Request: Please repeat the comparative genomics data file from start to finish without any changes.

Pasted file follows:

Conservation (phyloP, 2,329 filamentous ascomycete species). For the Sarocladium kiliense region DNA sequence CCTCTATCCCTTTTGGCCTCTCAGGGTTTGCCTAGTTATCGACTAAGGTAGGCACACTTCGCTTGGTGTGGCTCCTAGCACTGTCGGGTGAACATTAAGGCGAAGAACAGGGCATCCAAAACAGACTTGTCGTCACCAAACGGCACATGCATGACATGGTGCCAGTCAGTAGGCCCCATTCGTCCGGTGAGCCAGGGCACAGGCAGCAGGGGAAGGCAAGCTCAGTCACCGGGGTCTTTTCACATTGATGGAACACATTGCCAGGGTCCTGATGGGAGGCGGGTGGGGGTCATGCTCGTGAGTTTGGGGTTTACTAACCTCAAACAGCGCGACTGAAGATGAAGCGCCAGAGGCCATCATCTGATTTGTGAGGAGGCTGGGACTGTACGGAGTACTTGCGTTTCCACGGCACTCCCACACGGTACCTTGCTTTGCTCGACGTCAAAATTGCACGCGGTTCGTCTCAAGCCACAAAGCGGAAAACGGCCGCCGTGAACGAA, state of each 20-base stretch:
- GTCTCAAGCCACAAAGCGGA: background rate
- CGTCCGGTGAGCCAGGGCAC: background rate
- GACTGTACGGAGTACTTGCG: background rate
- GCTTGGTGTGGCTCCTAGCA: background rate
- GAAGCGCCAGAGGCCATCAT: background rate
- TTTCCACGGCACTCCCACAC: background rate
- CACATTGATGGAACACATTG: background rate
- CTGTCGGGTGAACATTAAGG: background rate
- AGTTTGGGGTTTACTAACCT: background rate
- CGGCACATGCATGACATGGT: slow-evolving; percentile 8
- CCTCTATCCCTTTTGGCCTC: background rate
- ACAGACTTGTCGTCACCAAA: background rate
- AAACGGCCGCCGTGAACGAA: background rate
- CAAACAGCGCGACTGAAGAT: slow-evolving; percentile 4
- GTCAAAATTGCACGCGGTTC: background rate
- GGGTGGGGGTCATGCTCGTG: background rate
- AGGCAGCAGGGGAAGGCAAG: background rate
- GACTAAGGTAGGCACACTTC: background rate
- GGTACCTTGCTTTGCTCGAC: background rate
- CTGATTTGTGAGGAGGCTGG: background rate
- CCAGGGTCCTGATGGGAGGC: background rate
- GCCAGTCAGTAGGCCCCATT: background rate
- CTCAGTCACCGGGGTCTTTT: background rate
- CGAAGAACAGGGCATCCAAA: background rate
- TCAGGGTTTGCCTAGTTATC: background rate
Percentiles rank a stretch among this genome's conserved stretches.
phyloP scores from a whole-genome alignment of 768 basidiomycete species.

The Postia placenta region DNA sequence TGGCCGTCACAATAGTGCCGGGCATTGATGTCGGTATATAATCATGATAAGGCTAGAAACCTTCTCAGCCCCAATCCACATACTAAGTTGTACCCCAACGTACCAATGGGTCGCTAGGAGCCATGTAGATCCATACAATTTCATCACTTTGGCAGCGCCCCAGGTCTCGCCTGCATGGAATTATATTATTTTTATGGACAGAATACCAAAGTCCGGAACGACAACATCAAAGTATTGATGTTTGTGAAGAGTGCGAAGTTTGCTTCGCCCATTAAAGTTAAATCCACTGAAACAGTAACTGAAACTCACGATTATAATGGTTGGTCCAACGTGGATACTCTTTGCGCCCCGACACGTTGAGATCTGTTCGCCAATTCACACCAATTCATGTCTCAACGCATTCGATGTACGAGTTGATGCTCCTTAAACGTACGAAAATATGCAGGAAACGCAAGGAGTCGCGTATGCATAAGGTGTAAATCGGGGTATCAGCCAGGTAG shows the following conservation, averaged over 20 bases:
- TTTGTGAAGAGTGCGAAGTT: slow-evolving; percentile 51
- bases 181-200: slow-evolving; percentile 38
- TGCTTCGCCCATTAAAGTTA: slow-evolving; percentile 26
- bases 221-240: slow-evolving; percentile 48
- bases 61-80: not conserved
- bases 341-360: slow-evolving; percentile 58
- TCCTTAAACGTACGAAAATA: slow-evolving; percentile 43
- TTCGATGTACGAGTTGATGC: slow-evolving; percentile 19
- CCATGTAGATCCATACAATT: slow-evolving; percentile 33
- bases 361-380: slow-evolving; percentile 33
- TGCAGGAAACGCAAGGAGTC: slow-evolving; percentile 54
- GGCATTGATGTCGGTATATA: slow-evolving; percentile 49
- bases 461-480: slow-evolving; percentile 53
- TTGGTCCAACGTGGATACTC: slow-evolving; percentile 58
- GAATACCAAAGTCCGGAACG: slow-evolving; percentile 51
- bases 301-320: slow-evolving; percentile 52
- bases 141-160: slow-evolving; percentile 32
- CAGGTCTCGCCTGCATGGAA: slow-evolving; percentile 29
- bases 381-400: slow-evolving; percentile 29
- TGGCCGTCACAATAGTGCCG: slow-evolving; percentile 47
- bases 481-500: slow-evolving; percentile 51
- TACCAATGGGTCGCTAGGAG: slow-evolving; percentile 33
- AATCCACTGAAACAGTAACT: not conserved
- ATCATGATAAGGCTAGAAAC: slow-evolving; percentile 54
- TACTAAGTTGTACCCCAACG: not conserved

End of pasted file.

Conservation (phyloP, 2,329 filamentous ascomycete species). For the Sarocladium kiliense region DNA sequence CCTCTATCCCTTTTGGCCTCTCAGGGTTTGCCTAGTTATCGACTAAGGTAGGCACACTTCGCTTGGTGTGGCTCCTAGCACTGTCGGGTGAACATTAAGGCGAAGAACAGGGCATCCAAAACAGACTTGTCGTCACCAAACGGCACATGCATGACATGGTGCCAGTCAGTAGGCCCCATTCGTCCGGTGAGCCAGGGCACAGGCAGCAGGGGAAGGCAAGCTCAGTCACCGGGGTCTTTTCACATTGATGGAACACATTGCCAGGGTCCTGATGGGAGGCGGGTGGGGGTCATGCTCGTGAGTTTGGGGTTTACTAACCTCAAACAGCGCGACTGAAGATGAAGCGCCAGAGGCCATCATCTGATTTGTGAGGAGGCTGGGACTGTACGGAGTACTTGCGTTTCCACGGCACTCCCACACGGTACCTTGCTTTGCTCGACGTCAAAATTGCACGCGGTTCGTCTCAAGCCACAAAGCGGAAAACGGCCGCCGTGAACGAA, state of each 20-base stretch:
- GTCTCAAGCCACAAAGCGGA: background rate
- CGTCCGGTGAGCCAGGGCAC: background rate
- GACTGTACGGAGTACTTGCG: background rate
- GCTTGGTGTGGCTCCTAGCA: background rate
- GAAGCGCCAGAGGCCATCAT: background rate
- TTTCCACGGCACTCCCACAC: background rate
- CACATTGATGGAACACATTG: background rate
- CTGTCGGGTGAACATTAAGG: background rate
- AGTTTGGGGTTTACTAACCT: background rate
- CGGCACATGCATGACATGGT: slow-evolving; percentile 8
- CCTCTATCCCTTTTGGCCTC: background rate
- ACAGACTTGTCGTCACCAAA: background rate
- AAACGGCCGCCGTGAACGAA: background rate
- CAAACAGCGCGACTGAAGAT: slow-evolving; percentile 4
- GTCAAAATTGCACGCGGTTC: background rate
- GGGTGGGGGTCATGCTCGTG: background rate
- AGGCAGCAGGGGAAGGCAAG: background rate
- GACTAAGGTAGGCACACTTC: background rate
- GGTACCTTGCTTTGCTCGAC: background rate
- CTGATTTGTGAGGAGGCTGG: background rate
- CCAGGGTCCTGATGGGAGGC: background rate
- GCCAGTCAGTAGGCCCCATT: background rate
- CTCAGTCACCGGGGTCTTTT: background rate
- CGAAGAACAGGGCATCCAAA: background rate
- TCAGGGTTTGCCTAGTTATC: background rate
Percentiles rank a stretch among this genome's conserved stretches.
phyloP scores from a whole-genome alignment of 768 basidiomycete species.

The Postia placenta region DNA sequence TGGCCGTCACAATAGTGCCGGGCATTGATGTCGGTATATAATCATGATAAGGCTAGAAACCTTCTCAGCCCCAATCCACATACTAAGTTGTACCCCAACGTACCAATGGGTCGCTAGGAGCCATGTAGATCCATACAATTTCATCACTTTGGCAGCGCCCCAGGTCTCGCCTGCATGGAATTATATTATTTTTATGGACAGAATACCAAAGTCCGGAACGACAACATCAAAGTATTGATGTTTGTGAAGAGTGCGAAGTTTGCTTCGCCCATTAAAGTTAAATCCACTGAAACAGTAACTGAAACTCACGATTATAATGGTTGGTCCAACGTGGATACTCTTTGCGCCCCGACACGTTGAGATCTGTTCGCCAATTCACACCAATTCATGTCTCAACGCATTCGATGTACGAGTTGATGCTCCTTAAACGTACGAAAATATGCAGGAAACGCAAGGAGTCGCGTATGCATAAGGTGTAAATCGGGGTATCAGCCAGGTAG shows the following conservation, averaged over 20 bases:
- TTTGTGAAGAGTGCGAAGTT: slow-evolving; percentile 51
- bases 181-200: slow-evolving; percentile 38
- TGCTTCGCCCATTAAAGTTA: slow-evolving; percentile 26
- bases 221-240: slow-evolving; percentile 48
- bases 61-80: not conserved
- bases 341-360: slow-evolving; percentile 58
- TCCTTAAACGTACGAAAATA: slow-evolving; percentile 43
- TTCGATGTACGAGTTGATGC: slow-evolving; percentile 19
- CCATGTAGATCCATACAATT: slow-evolving; percentile 33
- bases 361-380: slow-evolving; percentile 33
- TGCAGGAAACGCAAGGAGTC: slow-evolving; percentile 54
- GGCATTGATGTCGGTATATA: slow-evolving; percentile 49
- bases 461-480: slow-evolving; percentile 53
- TTGGTCCAACGTGGATACTC: slow-evolving; percentile 58
- GAATACCAAAGTCCGGAACG: slow-evolving; percentile 51
- bases 301-320: slow-evolving; percentile 52
- bases 141-160: slow-evolving; percentile 32
- CAGGTCTCGCCTGCATGGAA: slow-evolving; percentile 29
- bases 381-400: slow-evolving; percentile 29
- TGGCCGTCACAATAGTGCCG: slow-evolving; percentile 47
- bases 481-500: slow-evolving; percentile 51
- TACCAATGGGTCGCTAGGAG: slow-evolving; percentile 33
- AATCCACTGAAACAGTAACT: not conserved
- ATCATGATAAGGCTAGAAAC: slow-evolving; percentile 54
- TACTAAGTTGTACCCCAACG: not conserved